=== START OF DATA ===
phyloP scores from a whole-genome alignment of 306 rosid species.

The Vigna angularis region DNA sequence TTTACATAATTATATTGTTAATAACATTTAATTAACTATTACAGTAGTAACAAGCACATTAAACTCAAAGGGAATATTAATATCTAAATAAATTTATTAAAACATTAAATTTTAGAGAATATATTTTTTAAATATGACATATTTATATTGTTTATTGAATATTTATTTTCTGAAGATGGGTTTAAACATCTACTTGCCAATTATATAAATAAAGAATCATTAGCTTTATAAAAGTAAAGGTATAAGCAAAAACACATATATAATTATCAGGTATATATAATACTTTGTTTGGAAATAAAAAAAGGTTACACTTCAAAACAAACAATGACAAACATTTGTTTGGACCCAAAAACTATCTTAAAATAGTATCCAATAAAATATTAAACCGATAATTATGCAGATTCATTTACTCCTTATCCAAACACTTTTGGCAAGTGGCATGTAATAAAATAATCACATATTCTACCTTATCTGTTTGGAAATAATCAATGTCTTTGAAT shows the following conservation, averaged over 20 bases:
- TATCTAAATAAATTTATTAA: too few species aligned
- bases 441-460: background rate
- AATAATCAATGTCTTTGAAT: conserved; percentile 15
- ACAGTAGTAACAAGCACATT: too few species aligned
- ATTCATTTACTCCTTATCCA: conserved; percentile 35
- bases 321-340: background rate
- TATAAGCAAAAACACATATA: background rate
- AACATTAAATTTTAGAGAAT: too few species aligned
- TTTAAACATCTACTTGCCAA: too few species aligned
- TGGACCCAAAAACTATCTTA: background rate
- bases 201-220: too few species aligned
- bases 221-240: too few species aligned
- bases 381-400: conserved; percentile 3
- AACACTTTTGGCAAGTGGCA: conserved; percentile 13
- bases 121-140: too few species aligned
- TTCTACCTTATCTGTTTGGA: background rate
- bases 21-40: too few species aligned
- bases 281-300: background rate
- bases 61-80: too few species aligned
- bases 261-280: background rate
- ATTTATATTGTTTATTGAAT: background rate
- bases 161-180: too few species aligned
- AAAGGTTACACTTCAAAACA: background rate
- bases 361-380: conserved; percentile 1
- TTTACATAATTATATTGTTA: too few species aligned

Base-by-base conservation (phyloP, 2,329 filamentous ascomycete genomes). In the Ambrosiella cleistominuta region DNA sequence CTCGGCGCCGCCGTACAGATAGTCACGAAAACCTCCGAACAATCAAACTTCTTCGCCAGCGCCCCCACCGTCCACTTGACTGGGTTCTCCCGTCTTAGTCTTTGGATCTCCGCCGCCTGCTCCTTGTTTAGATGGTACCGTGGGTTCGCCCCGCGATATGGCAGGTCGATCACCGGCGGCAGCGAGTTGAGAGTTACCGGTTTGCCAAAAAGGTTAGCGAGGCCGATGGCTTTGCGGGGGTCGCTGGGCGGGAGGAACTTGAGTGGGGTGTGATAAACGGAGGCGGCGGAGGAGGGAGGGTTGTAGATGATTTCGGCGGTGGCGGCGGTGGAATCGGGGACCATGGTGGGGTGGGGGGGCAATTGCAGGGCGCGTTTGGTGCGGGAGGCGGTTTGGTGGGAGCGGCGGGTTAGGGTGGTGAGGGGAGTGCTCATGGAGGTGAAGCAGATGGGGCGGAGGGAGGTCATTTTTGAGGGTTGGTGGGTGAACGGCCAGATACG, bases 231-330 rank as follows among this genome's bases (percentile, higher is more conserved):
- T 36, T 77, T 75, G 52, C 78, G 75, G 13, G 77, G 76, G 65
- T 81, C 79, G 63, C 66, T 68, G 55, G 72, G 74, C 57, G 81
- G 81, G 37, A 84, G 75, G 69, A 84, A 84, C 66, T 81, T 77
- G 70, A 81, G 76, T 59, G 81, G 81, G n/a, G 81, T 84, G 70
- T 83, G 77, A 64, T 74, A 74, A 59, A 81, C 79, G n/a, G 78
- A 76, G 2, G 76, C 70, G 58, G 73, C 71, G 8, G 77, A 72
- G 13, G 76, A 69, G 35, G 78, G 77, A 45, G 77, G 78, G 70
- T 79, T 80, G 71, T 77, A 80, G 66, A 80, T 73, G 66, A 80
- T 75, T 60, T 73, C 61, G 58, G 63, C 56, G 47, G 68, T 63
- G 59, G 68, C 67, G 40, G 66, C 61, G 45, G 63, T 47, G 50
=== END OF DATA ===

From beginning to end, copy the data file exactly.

phyloP scores from a whole-genome alignment of 306 rosid species.

The Vigna angularis region DNA sequence TTTACATAATTATATTGTTAATAACATTTAATTAACTATTACAGTAGTAACAAGCACATTAAACTCAAAGGGAATATTAATATCTAAATAAATTTATTAAAACATTAAATTTTAGAGAATATATTTTTTAAATATGACATATTTATATTGTTTATTGAATATTTATTTTCTGAAGATGGGTTTAAACATCTACTTGCCAATTATATAAATAAAGAATCATTAGCTTTATAAAAGTAAAGGTATAAGCAAAAACACATATATAATTATCAGGTATATATAATACTTTGTTTGGAAATAAAAAAAGGTTACACTTCAAAACAAACAATGACAAACATTTGTTTGGACCCAAAAACTATCTTAAAATAGTATCCAATAAAATATTAAACCGATAATTATGCAGATTCATTTACTCCTTATCCAAACACTTTTGGCAAGTGGCATGTAATAAAATAATCACATATTCTACCTTATCTGTTTGGAAATAATCAATGTCTTTGAAT shows the following conservation, averaged over 20 bases:
- TATCTAAATAAATTTATTAA: too few species aligned
- bases 441-460: background rate
- AATAATCAATGTCTTTGAAT: conserved; percentile 15
- ACAGTAGTAACAAGCACATT: too few species aligned
- ATTCATTTACTCCTTATCCA: conserved; percentile 35
- bases 321-340: background rate
- TATAAGCAAAAACACATATA: background rate
- AACATTAAATTTTAGAGAAT: too few species aligned
- TTTAAACATCTACTTGCCAA: too few species aligned
- TGGACCCAAAAACTATCTTA: background rate
- bases 201-220: too few species aligned
- bases 221-240: too few species aligned
- bases 381-400: conserved; percentile 3
- AACACTTTTGGCAAGTGGCA: conserved; percentile 13
- bases 121-140: too few species aligned
- TTCTACCTTATCTGTTTGGA: background rate
- bases 21-40: too few species aligned
- bases 281-300: background rate
- bases 61-80: too few species aligned
- bases 261-280: background rate
- ATTTATATTGTTTATTGAAT: background rate
- bases 161-180: too few species aligned
- AAAGGTTACACTTCAAAACA: background rate
- bases 361-380: conserved; percentile 1
- TTTACATAATTATATTGTTA: too few species aligned

Base-by-base conservation (phyloP, 2,329 filamentous ascomycete genomes). In the Ambrosiella cleistominuta region DNA sequence CTCGGCGCCGCCGTACAGATAGTCACGAAAACCTCCGAACAATCAAACTTCTTCGCCAGCGCCCCCACCGTCCACTTGACTGGGTTCTCCCGTCTTAGTCTTTGGATCTCCGCCGCCTGCTCCTTGTTTAGATGGTACCGTGGGTTCGCCCCGCGATATGGCAGGTCGATCACCGGCGGCAGCGAGTTGAGAGTTACCGGTTTGCCAAAAAGGTTAGCGAGGCCGATGGCTTTGCGGGGGTCGCTGGGCGGGAGGAACTTGAGTGGGGTGTGATAAACGGAGGCGGCGGAGGAGGGAGGGTTGTAGATGATTTCGGCGGTGGCGGCGGTGGAATCGGGGACCATGGTGGGGTGGGGGGGCAATTGCAGGGCGCGTTTGGTGCGGGAGGCGGTTTGGTGGGAGCGGCGGGTTAGGGTGGTGAGGGGAGTGCTCATGGAGGTGAAGCAGATGGGGCGGAGGGAGGTCATTTTTGAGGGTTGGTGGGTGAACGGCCAGATACG, bases 231-330 rank as follows among this genome's bases (percentile, higher is more conserved):
- T 36, T 77, T 75, G 52, C 78, G 75, G 13, G 77, G 76, G 65
- T 81, C 79, G 63, C 66, T 68, G 55, G 72, G 74, C 57, G 81
- G 81, G 37, A 84, G 75, G 69, A 84, A 84, C 66, T 81, T 77
- G 70, A 81, G 76, T 59, G 81, G 81, G n/a, G 81, T 84, G 70
- T 83, G 77, A 64, T 74, A 74, A 59, A 81, C 79, G n/a, G 78
- A 76, G 2, G 76, C 70, G 58, G 73, C 71, G 8, G 77, A 72
- G 13, G 76, A 69, G 35, G 78, G 77, A 45, G 77, G 78, G 70
- T 79, T 80, G 71, T 77, A 80, G 66, A 80, T 73, G 66, A 80
- T 75, T 60, T 73, C 61, G 58, G 63, C 56, G 47, G 68, T 63
- G 59, G 68, C 67, G 40, G 66, C 61, G 45, G 63, T 47, G 50